3. RB Sony Michel. The former Patriot arrived in a trade in August after the Cam Akers injury and turned in a good effort against the Colts in Week Two after Darrell Henderson was hurt. Michel provided a power-rushing presence in the backfield, carrying 11 times for 48 yards.
1. RB Darrell Henderson. Henderson didn’t return to last Sunday’s game after being sidelined with a rib injury that, McVay said on Monday, involved a cartilage issue. McVay said Henderson’s chances to play against the Buccaneers will depend upon whether the pain subsides in time. His status for the game will probably remain uncertain right up to Sunday, and if he does suit up he may not be able to take on as big of a load as he did in the first two games.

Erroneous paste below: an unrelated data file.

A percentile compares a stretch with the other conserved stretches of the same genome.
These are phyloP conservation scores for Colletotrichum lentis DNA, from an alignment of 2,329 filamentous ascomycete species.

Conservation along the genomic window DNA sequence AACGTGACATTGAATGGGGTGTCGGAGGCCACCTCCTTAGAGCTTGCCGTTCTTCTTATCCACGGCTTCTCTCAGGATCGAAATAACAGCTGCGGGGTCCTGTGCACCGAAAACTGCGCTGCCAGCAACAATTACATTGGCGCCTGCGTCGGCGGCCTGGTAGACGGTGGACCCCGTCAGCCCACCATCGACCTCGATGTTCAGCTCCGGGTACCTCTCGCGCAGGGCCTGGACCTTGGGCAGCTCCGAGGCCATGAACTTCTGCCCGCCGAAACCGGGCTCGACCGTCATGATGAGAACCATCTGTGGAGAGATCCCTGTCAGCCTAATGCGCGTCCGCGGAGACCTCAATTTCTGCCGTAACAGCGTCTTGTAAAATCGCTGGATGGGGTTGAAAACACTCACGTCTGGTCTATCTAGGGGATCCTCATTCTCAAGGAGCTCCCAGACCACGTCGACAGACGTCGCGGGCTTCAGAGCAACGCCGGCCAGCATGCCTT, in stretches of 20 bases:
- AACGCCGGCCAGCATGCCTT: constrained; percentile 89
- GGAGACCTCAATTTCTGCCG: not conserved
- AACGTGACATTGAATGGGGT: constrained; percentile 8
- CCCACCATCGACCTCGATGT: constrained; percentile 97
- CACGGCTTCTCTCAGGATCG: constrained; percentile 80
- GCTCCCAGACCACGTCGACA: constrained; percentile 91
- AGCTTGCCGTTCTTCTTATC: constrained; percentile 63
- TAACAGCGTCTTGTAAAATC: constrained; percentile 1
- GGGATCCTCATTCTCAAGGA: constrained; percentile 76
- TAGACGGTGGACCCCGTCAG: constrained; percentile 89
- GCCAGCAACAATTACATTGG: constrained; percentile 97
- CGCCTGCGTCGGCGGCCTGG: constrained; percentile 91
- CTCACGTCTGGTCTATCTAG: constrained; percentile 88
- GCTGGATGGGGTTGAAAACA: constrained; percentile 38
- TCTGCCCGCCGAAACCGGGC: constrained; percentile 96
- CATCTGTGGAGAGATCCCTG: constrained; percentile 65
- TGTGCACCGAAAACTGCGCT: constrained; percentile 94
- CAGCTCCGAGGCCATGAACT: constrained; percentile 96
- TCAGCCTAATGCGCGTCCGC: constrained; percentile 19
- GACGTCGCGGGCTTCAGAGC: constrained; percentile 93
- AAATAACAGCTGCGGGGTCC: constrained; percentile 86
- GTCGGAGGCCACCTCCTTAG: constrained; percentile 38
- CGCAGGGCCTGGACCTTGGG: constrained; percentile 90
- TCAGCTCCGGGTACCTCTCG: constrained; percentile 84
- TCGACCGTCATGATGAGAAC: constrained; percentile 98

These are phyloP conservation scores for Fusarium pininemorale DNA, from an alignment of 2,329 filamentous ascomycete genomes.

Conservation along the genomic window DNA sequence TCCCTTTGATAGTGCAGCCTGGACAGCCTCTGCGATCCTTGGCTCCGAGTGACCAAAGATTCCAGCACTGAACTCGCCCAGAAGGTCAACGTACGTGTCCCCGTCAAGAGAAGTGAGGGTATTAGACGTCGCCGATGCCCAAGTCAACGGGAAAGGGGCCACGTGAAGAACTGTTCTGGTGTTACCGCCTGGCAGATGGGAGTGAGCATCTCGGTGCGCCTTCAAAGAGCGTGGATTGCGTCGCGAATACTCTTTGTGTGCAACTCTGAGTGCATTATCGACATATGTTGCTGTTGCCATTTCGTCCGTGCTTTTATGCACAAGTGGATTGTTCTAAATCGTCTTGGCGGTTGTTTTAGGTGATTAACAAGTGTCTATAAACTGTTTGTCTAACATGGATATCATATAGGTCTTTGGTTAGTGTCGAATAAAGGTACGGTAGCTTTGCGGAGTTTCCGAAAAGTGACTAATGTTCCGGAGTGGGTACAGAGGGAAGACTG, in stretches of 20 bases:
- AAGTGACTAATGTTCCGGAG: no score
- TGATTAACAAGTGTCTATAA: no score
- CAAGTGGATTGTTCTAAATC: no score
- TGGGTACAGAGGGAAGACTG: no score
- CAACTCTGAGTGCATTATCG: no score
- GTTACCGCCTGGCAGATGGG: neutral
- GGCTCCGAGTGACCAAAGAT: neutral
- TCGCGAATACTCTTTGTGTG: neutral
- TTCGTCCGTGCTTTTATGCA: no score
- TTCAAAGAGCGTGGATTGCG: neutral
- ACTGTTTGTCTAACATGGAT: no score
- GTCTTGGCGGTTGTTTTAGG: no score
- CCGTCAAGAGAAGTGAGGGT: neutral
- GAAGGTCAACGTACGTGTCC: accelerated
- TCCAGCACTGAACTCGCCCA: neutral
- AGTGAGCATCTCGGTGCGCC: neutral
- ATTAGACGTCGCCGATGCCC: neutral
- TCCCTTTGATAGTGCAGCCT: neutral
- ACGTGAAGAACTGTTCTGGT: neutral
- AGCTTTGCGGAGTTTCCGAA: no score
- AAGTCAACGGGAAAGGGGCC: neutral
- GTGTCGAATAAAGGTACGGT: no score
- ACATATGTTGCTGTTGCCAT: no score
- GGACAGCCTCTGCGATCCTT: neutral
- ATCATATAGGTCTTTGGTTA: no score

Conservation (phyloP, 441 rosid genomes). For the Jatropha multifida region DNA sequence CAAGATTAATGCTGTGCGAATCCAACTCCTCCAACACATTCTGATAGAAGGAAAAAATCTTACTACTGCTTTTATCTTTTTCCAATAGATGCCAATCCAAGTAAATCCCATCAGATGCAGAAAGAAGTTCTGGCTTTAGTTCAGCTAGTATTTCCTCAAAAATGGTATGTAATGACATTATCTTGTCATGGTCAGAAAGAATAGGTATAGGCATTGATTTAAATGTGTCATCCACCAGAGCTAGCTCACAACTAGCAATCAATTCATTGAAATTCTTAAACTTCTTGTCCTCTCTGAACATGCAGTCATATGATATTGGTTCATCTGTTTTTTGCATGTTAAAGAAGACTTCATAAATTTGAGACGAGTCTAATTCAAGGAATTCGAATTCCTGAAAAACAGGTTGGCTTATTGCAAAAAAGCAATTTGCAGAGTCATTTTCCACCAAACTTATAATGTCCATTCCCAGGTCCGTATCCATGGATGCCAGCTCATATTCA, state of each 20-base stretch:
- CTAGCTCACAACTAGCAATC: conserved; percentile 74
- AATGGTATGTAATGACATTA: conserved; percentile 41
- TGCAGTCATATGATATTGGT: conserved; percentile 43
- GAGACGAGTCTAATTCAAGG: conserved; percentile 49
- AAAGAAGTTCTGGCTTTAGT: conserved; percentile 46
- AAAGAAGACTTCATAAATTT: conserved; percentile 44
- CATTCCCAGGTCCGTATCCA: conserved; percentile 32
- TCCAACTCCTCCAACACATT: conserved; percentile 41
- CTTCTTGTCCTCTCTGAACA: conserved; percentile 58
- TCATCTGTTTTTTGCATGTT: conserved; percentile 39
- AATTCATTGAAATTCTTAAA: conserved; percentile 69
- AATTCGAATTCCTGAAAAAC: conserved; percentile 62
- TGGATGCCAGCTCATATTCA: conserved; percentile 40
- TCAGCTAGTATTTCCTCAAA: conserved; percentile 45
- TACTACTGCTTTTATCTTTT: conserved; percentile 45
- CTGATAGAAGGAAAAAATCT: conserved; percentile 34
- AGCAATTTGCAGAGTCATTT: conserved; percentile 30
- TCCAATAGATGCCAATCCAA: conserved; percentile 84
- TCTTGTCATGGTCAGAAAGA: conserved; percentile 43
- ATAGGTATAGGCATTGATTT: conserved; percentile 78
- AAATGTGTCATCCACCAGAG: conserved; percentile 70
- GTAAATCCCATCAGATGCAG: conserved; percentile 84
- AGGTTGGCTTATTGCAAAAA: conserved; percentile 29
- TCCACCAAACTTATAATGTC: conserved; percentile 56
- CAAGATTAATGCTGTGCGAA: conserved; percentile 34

2. OLB Ogbonnia Okoronkwo. The fourth-year edge rusher has had some injury issues early in his career and he started this year on injured reserve due to a shoulder stinger suffered in training camp. He played in 20 games over the previous two seasons and contributed 2.5 sacks.
3. S John Johnson/CB Troy Hill. The Rams saw two members of their very good 2020 depart through free agency in the offseason, as Cleveland poached both Johnson and Hill to strengthen their own defensive backfield.